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Floyd case: Prosecutors probe police's use-of-force training

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Floyd case: Prosecutors probe polices use-of-force training
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St Paul/US: In the murder case of Geroge Floyd, a black man in the United States' Minneapolis, prosecutors of the federal trial investigated the police department's training on the use-of-force on suspects, Associated Press reported.

On Thursday, the commander of the department's training division, Katie Blackwell, testified that police officers are trained to impart a minimum amount of force. Officers must deescalate a situation and must stop once the detainee stop resistance. Officers must provide necessary medical aid if needed, and they are trained to do so, she said.

Prosecutors said that former Officers J. Alexander Kueng, Thomas Lane and Tou Thao did not act to save Floyd's life. Commander Blackwell said it is important to move a detainee who is restrained from a prone position onto their side, but the officers didn't. Further, Blackwell explained the department's policy and required training of all officers. She said that Thao joined the department in 2012 and was certified CPR, attended multiple hours of defensive tactics training, use-of-force training and crisis intervention training. She will detail the other two officers training records on Friday when testimony resumes.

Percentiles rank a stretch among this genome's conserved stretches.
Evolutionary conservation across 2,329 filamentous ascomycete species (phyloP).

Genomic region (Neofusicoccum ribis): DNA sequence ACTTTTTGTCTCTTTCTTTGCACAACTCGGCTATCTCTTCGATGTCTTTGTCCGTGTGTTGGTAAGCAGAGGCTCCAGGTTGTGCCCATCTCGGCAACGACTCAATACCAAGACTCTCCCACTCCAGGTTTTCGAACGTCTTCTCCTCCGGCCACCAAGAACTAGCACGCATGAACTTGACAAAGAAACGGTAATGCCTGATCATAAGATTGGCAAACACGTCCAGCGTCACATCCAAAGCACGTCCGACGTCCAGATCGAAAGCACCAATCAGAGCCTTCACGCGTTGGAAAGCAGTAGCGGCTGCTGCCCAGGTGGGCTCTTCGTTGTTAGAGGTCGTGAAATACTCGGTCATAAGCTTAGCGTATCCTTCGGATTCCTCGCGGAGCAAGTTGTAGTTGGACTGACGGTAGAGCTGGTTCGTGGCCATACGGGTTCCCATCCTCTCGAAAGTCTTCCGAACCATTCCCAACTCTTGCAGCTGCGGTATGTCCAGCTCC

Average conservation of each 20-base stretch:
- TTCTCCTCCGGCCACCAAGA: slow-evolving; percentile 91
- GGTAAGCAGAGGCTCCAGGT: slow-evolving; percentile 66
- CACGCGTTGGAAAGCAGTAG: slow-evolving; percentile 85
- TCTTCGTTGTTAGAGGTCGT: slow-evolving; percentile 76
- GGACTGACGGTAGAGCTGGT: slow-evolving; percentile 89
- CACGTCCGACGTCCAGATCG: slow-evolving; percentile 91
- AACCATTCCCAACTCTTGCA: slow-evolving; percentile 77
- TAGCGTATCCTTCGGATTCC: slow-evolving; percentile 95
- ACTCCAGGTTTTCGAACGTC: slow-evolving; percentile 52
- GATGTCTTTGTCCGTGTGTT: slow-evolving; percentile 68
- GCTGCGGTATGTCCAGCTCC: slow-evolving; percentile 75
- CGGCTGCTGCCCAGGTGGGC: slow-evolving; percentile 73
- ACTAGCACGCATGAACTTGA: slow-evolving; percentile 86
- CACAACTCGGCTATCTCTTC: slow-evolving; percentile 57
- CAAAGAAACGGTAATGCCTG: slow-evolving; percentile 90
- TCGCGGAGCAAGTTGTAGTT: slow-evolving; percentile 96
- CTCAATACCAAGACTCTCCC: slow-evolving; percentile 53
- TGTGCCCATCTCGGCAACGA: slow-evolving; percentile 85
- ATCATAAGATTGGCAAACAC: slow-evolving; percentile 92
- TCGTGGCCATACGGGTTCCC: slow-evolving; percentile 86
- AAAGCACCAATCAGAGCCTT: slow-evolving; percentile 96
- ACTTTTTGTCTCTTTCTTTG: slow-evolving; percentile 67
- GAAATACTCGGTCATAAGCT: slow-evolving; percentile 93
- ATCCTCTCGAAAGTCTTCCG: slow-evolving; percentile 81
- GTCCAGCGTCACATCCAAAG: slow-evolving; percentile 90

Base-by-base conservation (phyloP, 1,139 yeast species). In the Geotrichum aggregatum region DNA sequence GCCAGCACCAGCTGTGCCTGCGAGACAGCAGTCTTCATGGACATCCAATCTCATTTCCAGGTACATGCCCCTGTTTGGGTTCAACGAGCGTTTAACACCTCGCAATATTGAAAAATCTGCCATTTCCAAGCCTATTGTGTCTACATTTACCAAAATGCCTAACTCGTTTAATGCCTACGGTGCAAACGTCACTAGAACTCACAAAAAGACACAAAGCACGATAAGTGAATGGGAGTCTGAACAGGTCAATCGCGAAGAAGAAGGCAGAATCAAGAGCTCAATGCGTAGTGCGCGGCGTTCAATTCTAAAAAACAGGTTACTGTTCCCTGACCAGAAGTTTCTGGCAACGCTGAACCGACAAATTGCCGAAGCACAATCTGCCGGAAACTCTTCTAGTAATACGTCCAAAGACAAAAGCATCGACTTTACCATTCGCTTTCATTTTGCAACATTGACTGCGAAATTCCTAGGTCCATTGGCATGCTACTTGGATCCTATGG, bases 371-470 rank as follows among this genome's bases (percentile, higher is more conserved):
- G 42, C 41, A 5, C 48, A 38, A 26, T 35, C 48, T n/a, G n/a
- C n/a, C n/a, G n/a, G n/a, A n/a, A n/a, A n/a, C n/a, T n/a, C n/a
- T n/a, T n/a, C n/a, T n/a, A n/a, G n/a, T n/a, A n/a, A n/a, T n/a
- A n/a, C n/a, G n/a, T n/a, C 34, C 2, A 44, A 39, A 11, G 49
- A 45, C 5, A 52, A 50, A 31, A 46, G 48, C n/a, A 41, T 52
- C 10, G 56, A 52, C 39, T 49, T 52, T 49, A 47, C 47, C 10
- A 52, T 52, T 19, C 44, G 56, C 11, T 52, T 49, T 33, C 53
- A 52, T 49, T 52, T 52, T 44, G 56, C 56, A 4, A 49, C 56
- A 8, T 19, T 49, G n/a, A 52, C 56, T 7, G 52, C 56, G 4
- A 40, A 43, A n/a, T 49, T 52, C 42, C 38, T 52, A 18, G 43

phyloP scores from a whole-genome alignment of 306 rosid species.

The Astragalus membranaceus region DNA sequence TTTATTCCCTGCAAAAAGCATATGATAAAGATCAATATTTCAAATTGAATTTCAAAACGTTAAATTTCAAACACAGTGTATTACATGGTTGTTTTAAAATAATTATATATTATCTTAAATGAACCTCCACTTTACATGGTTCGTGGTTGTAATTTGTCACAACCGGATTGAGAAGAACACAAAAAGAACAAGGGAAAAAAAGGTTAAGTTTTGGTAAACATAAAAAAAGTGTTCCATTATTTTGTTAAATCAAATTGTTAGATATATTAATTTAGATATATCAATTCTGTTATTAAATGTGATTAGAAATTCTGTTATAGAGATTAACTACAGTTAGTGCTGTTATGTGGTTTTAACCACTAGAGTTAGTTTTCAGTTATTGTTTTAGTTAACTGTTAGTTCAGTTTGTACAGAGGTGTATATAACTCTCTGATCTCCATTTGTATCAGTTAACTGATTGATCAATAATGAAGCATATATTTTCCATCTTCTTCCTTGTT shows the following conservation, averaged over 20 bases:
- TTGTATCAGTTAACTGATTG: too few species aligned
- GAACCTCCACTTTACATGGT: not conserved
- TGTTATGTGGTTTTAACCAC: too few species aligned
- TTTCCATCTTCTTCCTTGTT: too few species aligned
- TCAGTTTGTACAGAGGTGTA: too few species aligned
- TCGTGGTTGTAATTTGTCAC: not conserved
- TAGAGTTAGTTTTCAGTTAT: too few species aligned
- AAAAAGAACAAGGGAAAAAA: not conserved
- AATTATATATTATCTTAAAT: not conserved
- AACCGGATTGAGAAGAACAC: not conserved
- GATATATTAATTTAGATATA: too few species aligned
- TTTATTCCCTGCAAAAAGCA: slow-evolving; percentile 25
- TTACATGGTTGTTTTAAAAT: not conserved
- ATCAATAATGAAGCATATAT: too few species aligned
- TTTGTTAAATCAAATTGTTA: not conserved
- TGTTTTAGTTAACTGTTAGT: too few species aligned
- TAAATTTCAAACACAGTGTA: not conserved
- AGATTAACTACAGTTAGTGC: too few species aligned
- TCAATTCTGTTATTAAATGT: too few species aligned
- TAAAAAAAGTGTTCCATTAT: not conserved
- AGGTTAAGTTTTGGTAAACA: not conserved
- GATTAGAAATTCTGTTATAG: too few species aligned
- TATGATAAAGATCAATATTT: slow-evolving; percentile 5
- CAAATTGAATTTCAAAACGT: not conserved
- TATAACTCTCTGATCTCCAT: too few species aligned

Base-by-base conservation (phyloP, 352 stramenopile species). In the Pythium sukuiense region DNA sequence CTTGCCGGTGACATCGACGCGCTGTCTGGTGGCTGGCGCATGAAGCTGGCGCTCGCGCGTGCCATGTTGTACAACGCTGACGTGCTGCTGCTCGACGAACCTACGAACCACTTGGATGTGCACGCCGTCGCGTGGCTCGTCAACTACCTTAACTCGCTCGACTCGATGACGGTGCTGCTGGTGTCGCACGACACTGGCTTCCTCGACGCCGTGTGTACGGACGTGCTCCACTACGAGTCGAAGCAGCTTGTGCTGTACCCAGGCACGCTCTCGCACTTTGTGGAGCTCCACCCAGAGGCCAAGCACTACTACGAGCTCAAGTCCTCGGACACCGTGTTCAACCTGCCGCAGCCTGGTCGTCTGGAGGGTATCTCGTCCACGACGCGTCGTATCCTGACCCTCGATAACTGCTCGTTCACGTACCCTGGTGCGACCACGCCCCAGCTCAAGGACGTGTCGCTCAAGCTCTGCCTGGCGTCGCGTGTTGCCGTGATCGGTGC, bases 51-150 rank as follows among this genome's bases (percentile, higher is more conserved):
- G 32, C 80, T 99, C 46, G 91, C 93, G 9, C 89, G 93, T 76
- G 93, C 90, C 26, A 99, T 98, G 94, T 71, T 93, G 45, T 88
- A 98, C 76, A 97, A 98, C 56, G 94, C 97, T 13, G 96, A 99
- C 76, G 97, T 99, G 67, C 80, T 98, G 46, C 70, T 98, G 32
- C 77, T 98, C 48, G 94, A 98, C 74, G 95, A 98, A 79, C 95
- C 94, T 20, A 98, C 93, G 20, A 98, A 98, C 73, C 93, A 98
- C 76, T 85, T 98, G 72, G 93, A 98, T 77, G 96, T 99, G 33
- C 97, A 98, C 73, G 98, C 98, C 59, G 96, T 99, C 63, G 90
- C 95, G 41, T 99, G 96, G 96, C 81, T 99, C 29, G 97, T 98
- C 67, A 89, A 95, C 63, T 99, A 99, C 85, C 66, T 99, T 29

The prosecutors aim to prove before the jury that the paramedics who responded to the Floyd incident were not provided with important information, which could have saved him. The Physician who was on duty at emergency on that day testified that when Floyd was brought, it was too late and declared him dead after 30 minutes of hospitalisation.

On May 25, 2020, the four officers, including Derek Chauvin, responded to the 911 call, which alleged that Floyd tried to use a fake 20 dollar note at a store in Minneapolis. Officer Derek knelt on Floyd's neck for nine and half minutes at the scene, while the latter was pinned to the floor, handcuffed, after he was apprehended. Officer Kueng stooped on Floyd's back while Lane held his legs, and Thao handled nearby people.

Derek Chauvin, who choked Floyd, was convicted for murder and manslaughter last year. Lane, Kueng and Thao will face a separate trial in June, charged with abetting murder and manslaughter.

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